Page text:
It’s odd to see the front page of the WSJ run a headline like; “Array of Threats Stirs Up Markets”–and then write what’s effectively a Credit Markets column telling you what’s up with interest rates.
It’s a fine piece, make no mistake, but it ignores the more immediate stories that capture what’s actually motivating moves in Treasury yields. To wit, we have: 1) Hurricane Irma, on the heels of 2) Hurricane Harvey, 3) ongoing to expanding tensions with North Korea, 4) dovish Fed comments from Fed doves, 5) the steady litany of low inflation figures, and concludes with structural element such as, 6) ‘potentially intractable forces, such as globalization and technological advances’ and global debt levels and the aging population.
To top that all off, we have the Fed’s Fischer leaving and a possible (likely) new Chairman (six options being considered). Speaking of the Fed, we just had more dovish speak from Kashkari and Brainard, and it was interesting to hear Kaplan say that pricing power was ‘lower than any point in (his) lifetime.’ Too, his knock on the A\administration’s take about immigration–Kaplan said immigration is a central competence for the US, and job losses have little to do with immigration or trade–is just another sense of rhetoric vs. intellect coming out of Washington. Kaplan is right to point out that it’s hard to grow GDP without an expanding population or labor force. It’s hard to see how restrictive immigration encourages US-born citizens to have more children.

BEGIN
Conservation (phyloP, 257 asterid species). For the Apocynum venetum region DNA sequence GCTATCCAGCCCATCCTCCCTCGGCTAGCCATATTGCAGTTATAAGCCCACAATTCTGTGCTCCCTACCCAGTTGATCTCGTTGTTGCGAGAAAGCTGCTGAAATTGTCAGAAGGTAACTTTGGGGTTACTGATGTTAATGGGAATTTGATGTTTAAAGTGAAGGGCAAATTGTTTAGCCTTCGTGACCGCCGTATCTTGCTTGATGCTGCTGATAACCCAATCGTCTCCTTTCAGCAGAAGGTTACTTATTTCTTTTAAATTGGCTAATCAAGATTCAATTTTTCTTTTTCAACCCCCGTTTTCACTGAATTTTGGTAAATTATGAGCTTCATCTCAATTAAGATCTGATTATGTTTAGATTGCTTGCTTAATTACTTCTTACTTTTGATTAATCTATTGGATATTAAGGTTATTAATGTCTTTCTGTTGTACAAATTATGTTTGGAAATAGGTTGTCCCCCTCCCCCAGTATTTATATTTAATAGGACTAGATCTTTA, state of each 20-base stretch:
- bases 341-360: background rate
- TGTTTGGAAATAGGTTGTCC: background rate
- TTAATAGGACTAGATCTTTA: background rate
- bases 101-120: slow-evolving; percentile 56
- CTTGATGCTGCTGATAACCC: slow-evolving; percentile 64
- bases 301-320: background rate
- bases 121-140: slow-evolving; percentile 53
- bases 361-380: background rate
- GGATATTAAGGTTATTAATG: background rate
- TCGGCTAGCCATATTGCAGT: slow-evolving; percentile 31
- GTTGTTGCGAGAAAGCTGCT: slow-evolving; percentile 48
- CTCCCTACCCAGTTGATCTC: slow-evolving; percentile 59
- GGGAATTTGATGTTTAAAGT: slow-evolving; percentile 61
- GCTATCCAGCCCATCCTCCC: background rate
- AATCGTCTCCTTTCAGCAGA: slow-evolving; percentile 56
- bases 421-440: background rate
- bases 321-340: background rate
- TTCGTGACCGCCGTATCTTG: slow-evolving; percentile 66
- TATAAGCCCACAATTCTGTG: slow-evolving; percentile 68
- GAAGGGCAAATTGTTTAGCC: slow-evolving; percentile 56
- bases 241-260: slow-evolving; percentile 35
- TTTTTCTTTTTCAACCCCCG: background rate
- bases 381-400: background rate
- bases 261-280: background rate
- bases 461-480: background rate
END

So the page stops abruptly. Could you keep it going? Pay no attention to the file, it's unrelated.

That the market’s current call for 22 percent odds of December hike are the lowest they’ve been, and just shy of 50 percent going all the way out to next September, is really more of the same. Again, the market’s been more right about Fed policy than the Fed has been. Brainard, a dove, said, “My own view is that we should be cautious about tightening policy further until we are confident inflation is on track to achieve our target.” She’s not the only one who thinks this way.
It all plays into things marketwise; the uncertainty, flight to quality, easier going Fed and a bit of dovishness relative to QE tapering hints, or lack of them, out of the ECB as well. Stronger currencies do have their impacts, as do downward inflation forecasts. This is all to say that bond markets were doing well on the back of various factors even before we heard from the Fed and ECB; we can add a sense of central bank patience over accommodation to all that.
David Ader is Chief Macro Strategist for Informa Financial Intelligence.